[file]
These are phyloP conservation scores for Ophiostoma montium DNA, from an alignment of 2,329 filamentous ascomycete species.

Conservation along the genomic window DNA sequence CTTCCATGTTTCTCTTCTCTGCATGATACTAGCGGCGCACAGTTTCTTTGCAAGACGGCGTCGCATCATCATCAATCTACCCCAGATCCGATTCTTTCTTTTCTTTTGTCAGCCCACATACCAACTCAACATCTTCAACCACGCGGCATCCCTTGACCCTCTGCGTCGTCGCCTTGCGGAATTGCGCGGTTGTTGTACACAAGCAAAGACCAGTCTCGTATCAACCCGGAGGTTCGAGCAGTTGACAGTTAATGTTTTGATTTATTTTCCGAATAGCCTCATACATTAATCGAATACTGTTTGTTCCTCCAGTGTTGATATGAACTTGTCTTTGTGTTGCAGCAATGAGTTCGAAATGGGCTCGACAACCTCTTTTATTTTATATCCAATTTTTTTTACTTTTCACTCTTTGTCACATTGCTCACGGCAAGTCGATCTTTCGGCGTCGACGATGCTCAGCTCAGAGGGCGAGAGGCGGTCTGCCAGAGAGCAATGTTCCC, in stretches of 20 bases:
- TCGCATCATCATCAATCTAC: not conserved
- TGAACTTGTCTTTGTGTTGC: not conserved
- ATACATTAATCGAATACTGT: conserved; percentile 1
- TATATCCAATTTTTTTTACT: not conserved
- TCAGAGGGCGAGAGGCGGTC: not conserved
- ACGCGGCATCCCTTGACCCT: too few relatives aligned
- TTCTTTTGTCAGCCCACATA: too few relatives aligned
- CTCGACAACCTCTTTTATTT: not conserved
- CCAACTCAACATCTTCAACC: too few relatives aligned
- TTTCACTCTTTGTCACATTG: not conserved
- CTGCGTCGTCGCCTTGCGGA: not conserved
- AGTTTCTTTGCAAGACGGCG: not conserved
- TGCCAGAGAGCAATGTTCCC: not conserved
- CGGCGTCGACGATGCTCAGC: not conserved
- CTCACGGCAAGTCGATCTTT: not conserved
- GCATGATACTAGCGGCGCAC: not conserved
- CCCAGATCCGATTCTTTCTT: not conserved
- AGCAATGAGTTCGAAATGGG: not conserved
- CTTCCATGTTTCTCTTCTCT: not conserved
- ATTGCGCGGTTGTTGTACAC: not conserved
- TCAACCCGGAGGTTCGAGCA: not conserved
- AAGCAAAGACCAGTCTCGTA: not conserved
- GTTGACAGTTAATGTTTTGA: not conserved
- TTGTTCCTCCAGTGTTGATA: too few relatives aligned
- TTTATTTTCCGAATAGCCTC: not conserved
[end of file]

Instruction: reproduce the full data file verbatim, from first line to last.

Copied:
These are phyloP conservation scores for Ophiostoma montium DNA, from an alignment of 2,329 filamentous ascomycete species.

Conservation along the genomic window DNA sequence CTTCCATGTTTCTCTTCTCTGCATGATACTAGCGGCGCACAGTTTCTTTGCAAGACGGCGTCGCATCATCATCAATCTACCCCAGATCCGATTCTTTCTTTTCTTTTGTCAGCCCACATACCAACTCAACATCTTCAACCACGCGGCATCCCTTGACCCTCTGCGTCGTCGCCTTGCGGAATTGCGCGGTTGTTGTACACAAGCAAAGACCAGTCTCGTATCAACCCGGAGGTTCGAGCAGTTGACAGTTAATGTTTTGATTTATTTTCCGAATAGCCTCATACATTAATCGAATACTGTTTGTTCCTCCAGTGTTGATATGAACTTGTCTTTGTGTTGCAGCAATGAGTTCGAAATGGGCTCGACAACCTCTTTTATTTTATATCCAATTTTTTTTACTTTTCACTCTTTGTCACATTGCTCACGGCAAGTCGATCTTTCGGCGTCGACGATGCTCAGCTCAGAGGGCGAGAGGCGGTCTGCCAGAGAGCAATGTTCCC, in stretches of 20 bases:
- TCGCATCATCATCAATCTAC: not conserved
- TGAACTTGTCTTTGTGTTGC: not conserved
- ATACATTAATCGAATACTGT: conserved; percentile 1
- TATATCCAATTTTTTTTACT: not conserved
- TCAGAGGGCGAGAGGCGGTC: not conserved
- ACGCGGCATCCCTTGACCCT: too few relatives aligned
- TTCTTTTGTCAGCCCACATA: too few relatives aligned
- CTCGACAACCTCTTTTATTT: not conserved
- CCAACTCAACATCTTCAACC: too few relatives aligned
- TTTCACTCTTTGTCACATTG: not conserved
- CTGCGTCGTCGCCTTGCGGA: not conserved
- AGTTTCTTTGCAAGACGGCG: not conserved
- TGCCAGAGAGCAATGTTCCC: not conserved
- CGGCGTCGACGATGCTCAGC: not conserved
- CTCACGGCAAGTCGATCTTT: not conserved
- GCATGATACTAGCGGCGCAC: not conserved
- CCCAGATCCGATTCTTTCTT: not conserved
- AGCAATGAGTTCGAAATGGG: not conserved
- CTTCCATGTTTCTCTTCTCT: not conserved
- ATTGCGCGGTTGTTGTACAC: not conserved
- TCAACCCGGAGGTTCGAGCA: not conserved
- AAGCAAAGACCAGTCTCGTA: not conserved
- GTTGACAGTTAATGTTTTGA: not conserved
- TTGTTCCTCCAGTGTTGATA: too few relatives aligned
- TTTATTTTCCGAATAGCCTC: not conserved